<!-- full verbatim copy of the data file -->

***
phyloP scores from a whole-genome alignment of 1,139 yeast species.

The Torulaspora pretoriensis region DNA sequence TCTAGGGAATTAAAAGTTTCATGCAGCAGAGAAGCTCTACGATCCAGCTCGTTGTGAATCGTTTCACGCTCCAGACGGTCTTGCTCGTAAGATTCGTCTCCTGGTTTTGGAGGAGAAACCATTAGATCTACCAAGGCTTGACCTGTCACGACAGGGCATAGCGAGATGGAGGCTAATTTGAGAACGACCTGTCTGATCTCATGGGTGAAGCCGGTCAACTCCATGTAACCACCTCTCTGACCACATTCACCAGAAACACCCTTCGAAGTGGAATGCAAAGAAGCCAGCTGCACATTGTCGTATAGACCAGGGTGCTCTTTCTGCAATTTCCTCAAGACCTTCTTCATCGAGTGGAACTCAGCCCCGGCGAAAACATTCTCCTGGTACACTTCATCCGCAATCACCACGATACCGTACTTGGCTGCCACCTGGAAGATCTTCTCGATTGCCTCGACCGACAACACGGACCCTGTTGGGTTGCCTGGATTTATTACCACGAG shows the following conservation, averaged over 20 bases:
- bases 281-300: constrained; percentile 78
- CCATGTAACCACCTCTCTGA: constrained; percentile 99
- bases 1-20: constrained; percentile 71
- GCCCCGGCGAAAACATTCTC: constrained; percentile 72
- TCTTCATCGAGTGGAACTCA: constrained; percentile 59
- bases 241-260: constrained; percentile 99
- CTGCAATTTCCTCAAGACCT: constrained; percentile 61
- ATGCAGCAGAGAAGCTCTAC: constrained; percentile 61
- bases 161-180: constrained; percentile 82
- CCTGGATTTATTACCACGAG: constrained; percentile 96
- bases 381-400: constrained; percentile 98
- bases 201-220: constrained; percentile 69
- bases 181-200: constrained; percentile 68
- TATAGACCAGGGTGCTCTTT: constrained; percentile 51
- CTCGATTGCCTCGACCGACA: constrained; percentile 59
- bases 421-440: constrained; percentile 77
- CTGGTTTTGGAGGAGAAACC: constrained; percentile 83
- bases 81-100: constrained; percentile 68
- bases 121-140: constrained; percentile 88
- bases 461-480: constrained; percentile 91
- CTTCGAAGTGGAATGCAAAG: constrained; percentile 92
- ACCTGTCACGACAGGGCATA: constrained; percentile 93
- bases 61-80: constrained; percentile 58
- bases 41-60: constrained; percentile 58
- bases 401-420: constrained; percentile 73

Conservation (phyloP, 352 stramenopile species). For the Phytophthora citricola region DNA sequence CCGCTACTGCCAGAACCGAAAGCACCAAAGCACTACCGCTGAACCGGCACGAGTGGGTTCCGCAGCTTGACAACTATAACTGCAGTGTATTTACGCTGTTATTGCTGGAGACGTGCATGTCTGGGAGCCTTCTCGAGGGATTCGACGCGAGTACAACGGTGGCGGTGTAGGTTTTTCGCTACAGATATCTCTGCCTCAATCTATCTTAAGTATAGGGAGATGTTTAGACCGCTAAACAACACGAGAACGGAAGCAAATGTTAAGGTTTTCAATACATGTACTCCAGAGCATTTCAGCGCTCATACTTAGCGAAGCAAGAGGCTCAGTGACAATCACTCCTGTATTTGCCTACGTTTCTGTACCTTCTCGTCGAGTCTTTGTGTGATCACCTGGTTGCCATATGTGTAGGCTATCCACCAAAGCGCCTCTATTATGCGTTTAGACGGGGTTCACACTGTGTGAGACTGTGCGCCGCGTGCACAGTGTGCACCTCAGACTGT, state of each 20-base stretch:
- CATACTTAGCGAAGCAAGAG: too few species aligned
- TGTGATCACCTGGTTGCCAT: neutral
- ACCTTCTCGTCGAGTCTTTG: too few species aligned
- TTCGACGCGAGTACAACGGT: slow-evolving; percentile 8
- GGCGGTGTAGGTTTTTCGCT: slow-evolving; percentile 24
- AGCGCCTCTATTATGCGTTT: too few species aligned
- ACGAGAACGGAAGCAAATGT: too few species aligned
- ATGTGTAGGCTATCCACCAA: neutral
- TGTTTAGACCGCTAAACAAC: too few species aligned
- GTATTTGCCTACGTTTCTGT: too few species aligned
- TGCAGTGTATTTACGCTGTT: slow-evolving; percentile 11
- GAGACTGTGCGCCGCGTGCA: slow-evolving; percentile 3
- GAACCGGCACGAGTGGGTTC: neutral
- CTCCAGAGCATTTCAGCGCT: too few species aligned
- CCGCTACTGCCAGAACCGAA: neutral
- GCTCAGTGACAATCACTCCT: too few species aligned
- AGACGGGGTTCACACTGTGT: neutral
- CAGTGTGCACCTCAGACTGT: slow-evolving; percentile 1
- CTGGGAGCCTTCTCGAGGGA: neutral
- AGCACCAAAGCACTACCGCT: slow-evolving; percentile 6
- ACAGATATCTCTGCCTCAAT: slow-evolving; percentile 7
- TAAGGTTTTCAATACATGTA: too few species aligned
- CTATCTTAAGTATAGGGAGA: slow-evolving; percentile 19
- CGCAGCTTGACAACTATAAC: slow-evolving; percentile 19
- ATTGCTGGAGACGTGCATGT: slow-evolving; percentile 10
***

phyloP scores from a whole-genome alignment of 1,139 yeast species.

The Torulaspora pretoriensis region DNA sequence TCTAGGGAATTAAAAGTTTCATGCAGCAGAGAAGCTCTACGATCCAGCTCGTTGTGAATCGTTTCACGCTCCAGACGGTCTTGCTCGTAAGATTCGTCTCCTGGTTTTGGAGGAGAAACCATTAGATCTACCAAGGCTTGACCTGTCACGACAGGGCATAGCGAGATGGAGGCTAATTTGAGAACGACCTGTCTGATCTCATGGGTGAAGCCGGTCAACTCCATGTAACCACCTCTCTGACCACATTCACCAGAAACACCCTTCGAAGTGGAATGCAAAGAAGCCAGCTGCACATTGTCGTATAGACCAGGGTGCTCTTTCTGCAATTTCCTCAAGACCTTCTTCATCGAGTGGAACTCAGCCCCGGCGAAAACATTCTCCTGGTACACTTCATCCGCAATCACCACGATACCGTACTTGGCTGCCACCTGGAAGATCTTCTCGATTGCCTCGACCGACAACACGGACCCTGTTGGGTTGCCTGGATTTATTACCACGAG shows the following conservation, averaged over 20 bases:
- bases 281-300: constrained; percentile 78
- CCATGTAACCACCTCTCTGA: constrained; percentile 99
- bases 1-20: constrained; percentile 71
- GCCCCGGCGAAAACATTCTC: constrained; percentile 72
- TCTTCATCGAGTGGAACTCA: constrained; percentile 59
- bases 241-260: constrained; percentile 99
- CTGCAATTTCCTCAAGACCT: constrained; percentile 61
- ATGCAGCAGAGAAGCTCTAC: constrained; percentile 61
- bases 161-180: constrained; percentile 82
- CCTGGATTTATTACCACGAG: constrained; percentile 96
- bases 381-400: constrained; percentile 98
- bases 201-220: constrained; percentile 69
- bases 181-200: constrained; percentile 68
- TATAGACCAGGGTGCTCTTT: constrained; percentile 51
- CTCGATTGCCTCGACCGACA: constrained; percentile 59
- bases 421-440: constrained; percentile 77
- CTGGTTTTGGAGGAGAAACC: constrained; percentile 83
- bases 81-100: constrained; percentile 68
- bases 121-140: constrained; percentile 88
- bases 461-480: constrained; percentile 91
- CTTCGAAGTGGAATGCAAAG: constrained; percentile 92
- ACCTGTCACGACAGGGCATA: constrained; percentile 93
- bases 61-80: constrained; percentile 58
- bases 41-60: constrained; percentile 58
- bases 401-420: constrained; percentile 73

Conservation (phyloP, 352 stramenopile species). For the Phytophthora citricola region DNA sequence CCGCTACTGCCAGAACCGAAAGCACCAAAGCACTACCGCTGAACCGGCACGAGTGGGTTCCGCAGCTTGACAACTATAACTGCAGTGTATTTACGCTGTTATTGCTGGAGACGTGCATGTCTGGGAGCCTTCTCGAGGGATTCGACGCGAGTACAACGGTGGCGGTGTAGGTTTTTCGCTACAGATATCTCTGCCTCAATCTATCTTAAGTATAGGGAGATGTTTAGACCGCTAAACAACACGAGAACGGAAGCAAATGTTAAGGTTTTCAATACATGTACTCCAGAGCATTTCAGCGCTCATACTTAGCGAAGCAAGAGGCTCAGTGACAATCACTCCTGTATTTGCCTACGTTTCTGTACCTTCTCGTCGAGTCTTTGTGTGATCACCTGGTTGCCATATGTGTAGGCTATCCACCAAAGCGCCTCTATTATGCGTTTAGACGGGGTTCACACTGTGTGAGACTGTGCGCCGCGTGCACAGTGTGCACCTCAGACTGT, state of each 20-base stretch:
- CATACTTAGCGAAGCAAGAG: too few species aligned
- TGTGATCACCTGGTTGCCAT: neutral
- ACCTTCTCGTCGAGTCTTTG: too few species aligned
- TTCGACGCGAGTACAACGGT: slow-evolving; percentile 8
- GGCGGTGTAGGTTTTTCGCT: slow-evolving; percentile 24
- AGCGCCTCTATTATGCGTTT: too few species aligned
- ACGAGAACGGAAGCAAATGT: too few species aligned
- ATGTGTAGGCTATCCACCAA: neutral
- TGTTTAGACCGCTAAACAAC: too few species aligned
- GTATTTGCCTACGTTTCTGT: too few species aligned
- TGCAGTGTATTTACGCTGTT: slow-evolving; percentile 11
- GAGACTGTGCGCCGCGTGCA: slow-evolving; percentile 3
- GAACCGGCACGAGTGGGTTC: neutral
- CTCCAGAGCATTTCAGCGCT: too few species aligned
- CCGCTACTGCCAGAACCGAA: neutral
- GCTCAGTGACAATCACTCCT: too few species aligned
- AGACGGGGTTCACACTGTGT: neutral
- CAGTGTGCACCTCAGACTGT: slow-evolving; percentile 1
- CTGGGAGCCTTCTCGAGGGA: neutral
- AGCACCAAAGCACTACCGCT: slow-evolving; percentile 6
- ACAGATATCTCTGCCTCAAT: slow-evolving; percentile 7
- TAAGGTTTTCAATACATGTA: too few species aligned
- CTATCTTAAGTATAGGGAGA: slow-evolving; percentile 19
- CGCAGCTTGACAACTATAAC: slow-evolving; percentile 19
- ATTGCTGGAGACGTGCATGT: slow-evolving; percentile 10